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North Carolina's Stunning Attacks on Working Families, Democracy

J. Mijin Cha

The North Carolina legislature has had a remarkable session. In fact, the amount they have been able to accomplish is almost jaw-dropping—not because it was particularly productive but because it was so bold and unabashed it its attack on low and middle income families and basic elements of democracy. Among the legislative lowlights:

  • levying a flat income tax so that a taxpayer earning $40,000 a year will pay the same income tax rate, 5.75 percent, as someone making $1 million in 2015
  • making it harder to get an abortion,
  • offering less generous unemployment benefits,
  • giving low-income families vouchers for private schools,
  • requiring fewer government regulations on businesses,
  • resuming executions for capital crimes and
  • allowing concealed handguns in bars and restaurants.

The legislature also passed legislation that implements significant barriers to voting, including new photo ID requirements, shortening the early-voting period before Election Day, ending same-day registration, and prohibiting high school students from pre-registering to vote before their 18th birthdays. Demos’ President, Miles Rapoport, warned of the disastrous consequences of these actions.

Yesterday, the North Carolina legislature turned back the clock on the freedom to vote to the pre-civil rights era. Its repeal of Same Day Registration (SDR); drastic reduction of early voting; imposition of a strict, government-issued photo ID requirement for voting; and other rollbacks will create huge new barriers to the vote for thousands of North Carolinians.

These extreme measures will fall most heavily on African Americans and other communities of color. Forty-one percent of the 250,000 North Carolinians who used SDR to register and vote in the 2012 presidential election were African American. Nearly half of African Americans who voted last November did so during the early voting period. And study after study has shown that people of color are less likely than others to have current driver’s licenses, the most common form of photo identification.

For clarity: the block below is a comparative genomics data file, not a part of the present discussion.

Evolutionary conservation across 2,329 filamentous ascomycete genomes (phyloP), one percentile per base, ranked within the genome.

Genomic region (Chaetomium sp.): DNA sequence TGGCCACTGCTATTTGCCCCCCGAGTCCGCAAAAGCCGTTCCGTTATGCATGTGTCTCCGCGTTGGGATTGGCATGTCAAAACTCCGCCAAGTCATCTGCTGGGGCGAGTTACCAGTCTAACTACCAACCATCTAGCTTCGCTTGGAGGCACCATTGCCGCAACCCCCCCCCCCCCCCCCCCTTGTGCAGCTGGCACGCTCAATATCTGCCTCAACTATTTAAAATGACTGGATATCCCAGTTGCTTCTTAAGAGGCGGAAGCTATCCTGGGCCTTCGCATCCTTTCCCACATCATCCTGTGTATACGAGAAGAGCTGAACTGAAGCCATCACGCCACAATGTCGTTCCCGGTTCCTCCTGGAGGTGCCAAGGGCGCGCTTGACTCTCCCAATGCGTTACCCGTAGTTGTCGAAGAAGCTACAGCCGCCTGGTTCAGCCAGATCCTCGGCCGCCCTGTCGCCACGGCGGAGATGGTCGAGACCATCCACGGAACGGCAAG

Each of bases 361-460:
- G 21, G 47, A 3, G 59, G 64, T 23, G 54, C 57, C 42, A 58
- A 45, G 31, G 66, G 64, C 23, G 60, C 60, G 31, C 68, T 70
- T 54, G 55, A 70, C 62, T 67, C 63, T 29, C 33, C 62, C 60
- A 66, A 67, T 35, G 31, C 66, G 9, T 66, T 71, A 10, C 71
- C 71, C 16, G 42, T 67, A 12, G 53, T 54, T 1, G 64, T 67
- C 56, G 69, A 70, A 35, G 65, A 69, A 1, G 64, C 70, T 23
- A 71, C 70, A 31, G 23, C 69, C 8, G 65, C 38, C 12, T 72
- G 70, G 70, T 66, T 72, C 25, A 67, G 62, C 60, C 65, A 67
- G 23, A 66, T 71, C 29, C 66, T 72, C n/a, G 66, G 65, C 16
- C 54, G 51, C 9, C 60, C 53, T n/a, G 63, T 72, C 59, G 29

There is no real justification for these voting restrictions. While voter fraud is often used as the justification, even more and updated evidence shows that voter fraud is not an issue in North Carolina. Of the nearly 7 million ballots cast in 2012, 121 alleged cases of voter fraud were referred to the appropriate district attorney’s office. Or, in other words, potential voter fraud accounted for 0.00174 percent of all the ballots cast in 2012. In 2010, potential voter fraud accounted for 0.000738 percent of ballots cast. These numbers, by the way, are not convictions, just cases that were forwarded for investigation. It is very possible that there will be no, zero, convicted cases of voter fraud in 2010 or 2012.

For all the millions he has spent to influence the legislature and get ultra-conservative candidates elected, this session really paid off for Art Pope. Now, if we could only forget about the huge losses for millions of struggling North Carolinians and the evisceration of any sense of a fair, democratic process...